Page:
|Publication number||US6902290 B2|
|Application number||US 10/633,116|
|Publication date||Jun 7, 2005|
|Filing date||Aug 1, 2003|
|Priority date||Aug 2, 2002|
|Also published as||US20040032750|
|Publication number||10633116, 633116, US 6902290 B2, US 6902290B2, US-B2-6902290, US6902290 B2, US6902290B2|
|Inventors||Harry L. Watts, Ronald E. Lisec|
|Original Assignee||R & H Industries, Inc.|
|Export Citation||BiBTeX, EndNote, RefMan|
|Patent Citations (9), Referenced by (28), Classifications (19), Legal Events (4)|
|External Links: USPTO, USPTO Assignment, Espacenet|
The contents of this application are related to the provisional patent application, Application No. 60/400,471 filed Aug. 2, 2002, entitled “Digit Light.” The contents of this related provisional patent application are incorporated herein by reference.
1. Field of the Invention
This invention relates to apparatus for improving visual feedback by illuminating a field such as a reading area, hobby area or any other field such as a surgical site during a medical procedure, and more particularly, to a finger-mounted light which, in the preferred embodiment, includes at least one light-emitting diode capable of emitting light of selected color.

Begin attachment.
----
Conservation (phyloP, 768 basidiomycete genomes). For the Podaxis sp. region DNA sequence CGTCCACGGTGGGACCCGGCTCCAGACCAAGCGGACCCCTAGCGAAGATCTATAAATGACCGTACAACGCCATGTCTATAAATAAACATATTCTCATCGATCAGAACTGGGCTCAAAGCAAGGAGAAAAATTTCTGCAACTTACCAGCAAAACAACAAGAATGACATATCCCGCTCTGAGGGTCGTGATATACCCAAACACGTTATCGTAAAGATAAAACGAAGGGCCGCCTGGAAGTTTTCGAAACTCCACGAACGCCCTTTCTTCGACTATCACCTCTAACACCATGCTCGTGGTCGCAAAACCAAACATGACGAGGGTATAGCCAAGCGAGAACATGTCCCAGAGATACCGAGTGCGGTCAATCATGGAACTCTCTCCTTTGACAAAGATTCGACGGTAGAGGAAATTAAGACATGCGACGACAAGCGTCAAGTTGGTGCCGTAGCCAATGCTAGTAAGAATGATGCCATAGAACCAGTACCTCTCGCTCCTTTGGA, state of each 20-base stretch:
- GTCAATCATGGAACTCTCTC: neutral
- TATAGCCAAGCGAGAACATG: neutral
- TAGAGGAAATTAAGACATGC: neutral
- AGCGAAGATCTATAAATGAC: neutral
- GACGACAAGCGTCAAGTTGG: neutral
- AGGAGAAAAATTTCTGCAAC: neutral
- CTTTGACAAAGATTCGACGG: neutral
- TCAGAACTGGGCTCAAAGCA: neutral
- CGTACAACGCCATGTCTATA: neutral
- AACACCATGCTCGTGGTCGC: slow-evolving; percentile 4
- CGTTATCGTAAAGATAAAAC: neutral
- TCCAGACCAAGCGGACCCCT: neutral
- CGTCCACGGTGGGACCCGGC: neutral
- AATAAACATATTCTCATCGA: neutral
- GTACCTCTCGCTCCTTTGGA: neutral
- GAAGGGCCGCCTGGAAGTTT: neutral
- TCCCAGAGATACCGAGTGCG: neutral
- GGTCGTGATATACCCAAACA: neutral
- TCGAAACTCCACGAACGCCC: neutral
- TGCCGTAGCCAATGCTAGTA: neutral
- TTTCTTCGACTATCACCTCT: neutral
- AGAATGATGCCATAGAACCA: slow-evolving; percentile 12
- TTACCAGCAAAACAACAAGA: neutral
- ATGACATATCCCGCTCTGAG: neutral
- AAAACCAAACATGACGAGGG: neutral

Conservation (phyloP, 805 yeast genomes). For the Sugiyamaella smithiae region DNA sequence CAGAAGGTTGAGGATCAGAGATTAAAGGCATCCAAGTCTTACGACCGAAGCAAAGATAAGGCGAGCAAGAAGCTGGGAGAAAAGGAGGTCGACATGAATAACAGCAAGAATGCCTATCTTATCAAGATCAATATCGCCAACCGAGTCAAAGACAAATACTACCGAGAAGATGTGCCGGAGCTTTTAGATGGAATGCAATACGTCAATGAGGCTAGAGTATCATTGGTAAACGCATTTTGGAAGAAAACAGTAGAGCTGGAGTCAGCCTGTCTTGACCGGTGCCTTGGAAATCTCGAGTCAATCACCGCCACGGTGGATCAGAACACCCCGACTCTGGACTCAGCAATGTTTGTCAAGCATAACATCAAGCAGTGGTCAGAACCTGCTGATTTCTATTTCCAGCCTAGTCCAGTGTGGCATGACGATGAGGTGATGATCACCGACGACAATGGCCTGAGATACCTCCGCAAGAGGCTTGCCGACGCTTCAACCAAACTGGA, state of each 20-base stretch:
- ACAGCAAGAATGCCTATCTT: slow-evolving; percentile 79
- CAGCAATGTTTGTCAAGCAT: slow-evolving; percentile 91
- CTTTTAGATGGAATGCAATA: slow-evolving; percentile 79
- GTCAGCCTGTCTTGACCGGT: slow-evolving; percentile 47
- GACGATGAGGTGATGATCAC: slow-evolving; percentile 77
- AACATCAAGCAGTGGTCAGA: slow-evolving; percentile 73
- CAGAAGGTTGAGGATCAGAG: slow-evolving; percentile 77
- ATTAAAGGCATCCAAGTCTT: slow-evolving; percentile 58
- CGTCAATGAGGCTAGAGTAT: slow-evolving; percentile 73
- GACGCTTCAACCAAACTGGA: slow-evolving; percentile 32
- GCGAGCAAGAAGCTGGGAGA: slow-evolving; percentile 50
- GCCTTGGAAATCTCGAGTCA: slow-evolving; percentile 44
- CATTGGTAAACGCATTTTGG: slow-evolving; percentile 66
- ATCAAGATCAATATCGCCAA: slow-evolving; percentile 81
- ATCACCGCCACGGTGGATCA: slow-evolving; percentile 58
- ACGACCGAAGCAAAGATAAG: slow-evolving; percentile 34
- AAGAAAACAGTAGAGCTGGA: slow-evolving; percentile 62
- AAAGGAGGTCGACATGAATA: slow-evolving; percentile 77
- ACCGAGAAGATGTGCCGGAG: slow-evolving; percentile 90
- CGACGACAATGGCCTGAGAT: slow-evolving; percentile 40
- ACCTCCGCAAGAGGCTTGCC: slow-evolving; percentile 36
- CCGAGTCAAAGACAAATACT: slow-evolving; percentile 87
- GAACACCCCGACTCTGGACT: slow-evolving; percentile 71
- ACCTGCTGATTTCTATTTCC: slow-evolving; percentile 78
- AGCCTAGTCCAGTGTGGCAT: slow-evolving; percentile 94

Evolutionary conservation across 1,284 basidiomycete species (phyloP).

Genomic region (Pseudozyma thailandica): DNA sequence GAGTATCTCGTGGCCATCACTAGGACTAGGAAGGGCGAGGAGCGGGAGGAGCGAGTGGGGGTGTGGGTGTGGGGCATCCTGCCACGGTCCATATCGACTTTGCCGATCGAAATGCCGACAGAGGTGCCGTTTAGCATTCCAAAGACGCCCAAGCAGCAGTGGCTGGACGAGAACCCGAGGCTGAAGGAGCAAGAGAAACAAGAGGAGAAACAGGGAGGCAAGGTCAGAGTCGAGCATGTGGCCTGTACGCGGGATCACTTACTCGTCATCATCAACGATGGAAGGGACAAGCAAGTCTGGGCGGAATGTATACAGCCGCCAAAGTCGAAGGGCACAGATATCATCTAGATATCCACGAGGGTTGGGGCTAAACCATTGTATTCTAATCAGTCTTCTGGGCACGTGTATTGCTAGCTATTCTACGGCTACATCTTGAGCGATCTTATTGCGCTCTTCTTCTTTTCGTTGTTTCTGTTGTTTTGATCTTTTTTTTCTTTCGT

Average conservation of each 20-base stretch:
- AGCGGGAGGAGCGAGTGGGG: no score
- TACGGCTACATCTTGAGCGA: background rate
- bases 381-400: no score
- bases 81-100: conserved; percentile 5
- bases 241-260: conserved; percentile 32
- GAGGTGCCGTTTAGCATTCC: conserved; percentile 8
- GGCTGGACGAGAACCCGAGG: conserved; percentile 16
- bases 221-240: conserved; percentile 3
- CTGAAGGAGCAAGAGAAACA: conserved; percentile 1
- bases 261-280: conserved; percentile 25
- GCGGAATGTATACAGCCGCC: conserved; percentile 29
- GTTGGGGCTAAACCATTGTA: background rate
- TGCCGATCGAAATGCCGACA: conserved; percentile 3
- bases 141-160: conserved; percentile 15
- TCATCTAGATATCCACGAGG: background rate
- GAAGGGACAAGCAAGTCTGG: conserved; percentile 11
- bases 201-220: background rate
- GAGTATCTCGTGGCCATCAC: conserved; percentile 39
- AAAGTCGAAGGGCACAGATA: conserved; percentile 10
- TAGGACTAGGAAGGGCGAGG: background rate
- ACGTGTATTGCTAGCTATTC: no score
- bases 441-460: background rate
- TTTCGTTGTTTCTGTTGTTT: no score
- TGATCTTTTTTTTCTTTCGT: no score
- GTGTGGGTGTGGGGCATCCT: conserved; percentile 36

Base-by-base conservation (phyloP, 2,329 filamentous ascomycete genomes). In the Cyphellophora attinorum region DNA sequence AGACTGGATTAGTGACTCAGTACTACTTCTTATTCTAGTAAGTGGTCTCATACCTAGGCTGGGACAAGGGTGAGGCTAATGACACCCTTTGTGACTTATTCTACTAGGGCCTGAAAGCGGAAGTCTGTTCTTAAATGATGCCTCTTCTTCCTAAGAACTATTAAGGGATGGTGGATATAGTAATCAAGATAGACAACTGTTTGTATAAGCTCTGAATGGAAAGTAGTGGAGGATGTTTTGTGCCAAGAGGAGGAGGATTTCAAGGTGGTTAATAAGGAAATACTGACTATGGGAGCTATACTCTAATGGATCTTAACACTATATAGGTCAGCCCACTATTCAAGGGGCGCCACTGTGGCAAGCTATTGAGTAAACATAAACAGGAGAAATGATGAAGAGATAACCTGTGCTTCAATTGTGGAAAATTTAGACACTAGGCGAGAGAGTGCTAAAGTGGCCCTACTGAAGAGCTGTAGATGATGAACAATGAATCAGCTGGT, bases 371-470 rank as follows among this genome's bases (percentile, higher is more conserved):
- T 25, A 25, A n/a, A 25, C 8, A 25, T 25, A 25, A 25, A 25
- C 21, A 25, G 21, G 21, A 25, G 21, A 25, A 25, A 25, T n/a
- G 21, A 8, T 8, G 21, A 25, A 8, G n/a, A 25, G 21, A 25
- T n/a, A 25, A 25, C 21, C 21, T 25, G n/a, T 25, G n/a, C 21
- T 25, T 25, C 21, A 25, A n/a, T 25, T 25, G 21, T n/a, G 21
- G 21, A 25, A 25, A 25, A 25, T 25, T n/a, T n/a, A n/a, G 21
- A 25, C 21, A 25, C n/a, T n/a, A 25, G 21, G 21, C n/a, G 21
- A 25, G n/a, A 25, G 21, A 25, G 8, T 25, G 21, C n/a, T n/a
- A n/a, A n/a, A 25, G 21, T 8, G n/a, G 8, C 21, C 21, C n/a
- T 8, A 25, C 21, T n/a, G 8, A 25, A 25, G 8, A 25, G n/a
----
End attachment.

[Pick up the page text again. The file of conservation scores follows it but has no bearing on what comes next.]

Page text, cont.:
2. General Background
This invention can be used for many different applications where a beam of light needs to be positioned near a work place. Some examples are the assembly of small components by hobbyists, reaching into dark passages by mechanics, assembly or inspection of electronic components, or surgery. Physicians/surgeons who operate within a patient's body require adequate illumination of the field of operation in order to work most effectively. Numerous methods are being used to provide illumination of the field of operation.
For example, overhead lights equipped with parabolic mirrors and polarizing lenses are being used as a general source of non-glare lighting. However, such overhead lights must often be redirected during dental, medical or other procedures to keep the light directed at the point of interest, and the need to readjust the overhead light creates a distraction and requires additional time. Moreover, when the mechanic, hobbyist, surgeon, or physician must lean over the patient or work area to closely observe the field of operation, the overhead light is blocked. In addition, the light source is so far removed from the work location that it is often not possible to direct the overhead light source deep into the area, such as within the patient's body.